Background: Cannabis use is associated with increased risk for psychotic-like experiences (PLEs) and psychotic disorders. It remains unclear whether this relationship is causal or due to confounding.
Method: A total of 1929 young adults aged 18-30 years participated in a nationwide internet-based survey in The Netherlands and gave information on demographics, substance use and parental psychiatric illness and completed the Community Assessment of Psychic Experiences (CAPE).
Results: Cigarette smoking and cannabis use were equally strongly associated with the frequency of PLEs in a fully adjusted model (β = 0.098 and 0.079 respectively, p < 0.05). Cannabis use was associated with distress from PLEs in a model adjusted for an elaborate set of confounders excluding smoking (β = 0.082, p < 0.05). However, when cigarette smoking was included in the model, cannabis use was not a significant predictor of distress from PLEs. Cigarette smoking remained associated with distress from PLEs in a fully adjusted model (β = 0.107, p < 0.001).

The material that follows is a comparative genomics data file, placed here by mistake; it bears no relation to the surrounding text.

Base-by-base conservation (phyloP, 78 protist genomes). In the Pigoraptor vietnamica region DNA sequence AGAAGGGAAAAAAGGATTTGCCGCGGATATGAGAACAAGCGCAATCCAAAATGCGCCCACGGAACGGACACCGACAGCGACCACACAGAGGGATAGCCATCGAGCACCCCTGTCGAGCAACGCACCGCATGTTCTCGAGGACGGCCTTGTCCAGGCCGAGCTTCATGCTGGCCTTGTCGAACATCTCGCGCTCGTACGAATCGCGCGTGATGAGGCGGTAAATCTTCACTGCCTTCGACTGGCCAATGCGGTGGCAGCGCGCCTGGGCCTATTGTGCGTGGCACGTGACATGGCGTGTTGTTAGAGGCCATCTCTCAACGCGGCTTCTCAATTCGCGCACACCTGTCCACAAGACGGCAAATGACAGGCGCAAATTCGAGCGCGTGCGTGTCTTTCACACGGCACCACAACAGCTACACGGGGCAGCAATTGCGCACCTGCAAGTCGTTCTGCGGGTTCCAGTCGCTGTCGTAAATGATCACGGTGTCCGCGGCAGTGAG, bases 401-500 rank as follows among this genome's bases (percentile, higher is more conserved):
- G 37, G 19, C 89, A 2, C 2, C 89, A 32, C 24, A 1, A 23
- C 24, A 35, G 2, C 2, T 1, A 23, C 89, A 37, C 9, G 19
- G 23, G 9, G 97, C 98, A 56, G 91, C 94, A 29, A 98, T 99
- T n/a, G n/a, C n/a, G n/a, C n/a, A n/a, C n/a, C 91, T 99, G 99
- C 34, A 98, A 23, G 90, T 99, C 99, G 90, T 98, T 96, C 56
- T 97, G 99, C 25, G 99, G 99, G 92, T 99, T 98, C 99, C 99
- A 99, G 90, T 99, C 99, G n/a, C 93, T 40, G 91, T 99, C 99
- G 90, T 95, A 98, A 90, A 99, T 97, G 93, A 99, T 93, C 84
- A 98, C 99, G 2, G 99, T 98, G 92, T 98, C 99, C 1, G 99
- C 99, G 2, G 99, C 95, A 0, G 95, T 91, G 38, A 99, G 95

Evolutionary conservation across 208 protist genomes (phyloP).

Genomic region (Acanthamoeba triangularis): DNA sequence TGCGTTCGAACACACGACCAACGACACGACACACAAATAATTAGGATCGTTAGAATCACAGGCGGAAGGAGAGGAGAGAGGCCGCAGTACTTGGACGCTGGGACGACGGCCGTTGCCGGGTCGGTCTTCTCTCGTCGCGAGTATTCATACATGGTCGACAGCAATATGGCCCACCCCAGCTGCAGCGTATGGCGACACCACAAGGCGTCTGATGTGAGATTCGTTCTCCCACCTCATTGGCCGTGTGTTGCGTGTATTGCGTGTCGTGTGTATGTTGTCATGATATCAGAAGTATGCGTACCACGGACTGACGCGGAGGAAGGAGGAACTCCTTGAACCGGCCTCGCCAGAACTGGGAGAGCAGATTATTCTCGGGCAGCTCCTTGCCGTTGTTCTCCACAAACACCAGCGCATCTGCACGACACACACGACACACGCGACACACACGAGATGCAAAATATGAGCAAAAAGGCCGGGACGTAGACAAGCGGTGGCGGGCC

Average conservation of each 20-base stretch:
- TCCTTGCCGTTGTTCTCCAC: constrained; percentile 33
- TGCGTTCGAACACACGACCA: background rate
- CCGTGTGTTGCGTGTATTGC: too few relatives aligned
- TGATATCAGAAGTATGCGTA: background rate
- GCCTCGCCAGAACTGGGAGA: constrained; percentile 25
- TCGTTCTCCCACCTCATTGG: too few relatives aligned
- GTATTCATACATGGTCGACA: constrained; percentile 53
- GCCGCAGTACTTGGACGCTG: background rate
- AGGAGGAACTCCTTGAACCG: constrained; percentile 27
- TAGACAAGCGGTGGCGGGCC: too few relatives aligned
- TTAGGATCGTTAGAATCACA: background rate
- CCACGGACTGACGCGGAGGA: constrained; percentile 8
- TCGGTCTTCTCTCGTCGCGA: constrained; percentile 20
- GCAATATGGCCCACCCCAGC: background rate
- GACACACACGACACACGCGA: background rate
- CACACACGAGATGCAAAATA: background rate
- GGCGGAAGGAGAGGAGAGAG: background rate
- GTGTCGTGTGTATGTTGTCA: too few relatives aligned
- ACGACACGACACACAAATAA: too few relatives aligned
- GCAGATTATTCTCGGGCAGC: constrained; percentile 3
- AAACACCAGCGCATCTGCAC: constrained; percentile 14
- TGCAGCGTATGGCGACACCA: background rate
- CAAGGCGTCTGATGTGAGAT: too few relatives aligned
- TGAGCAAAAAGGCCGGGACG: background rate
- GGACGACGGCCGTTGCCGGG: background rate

Conclusions: Smoking is an equally strong independent predictor of frequency of PLEs as monthly cannabis use. Our results suggest that the association between moderate cannabis use and PLEs is confounded by cigarette smoking.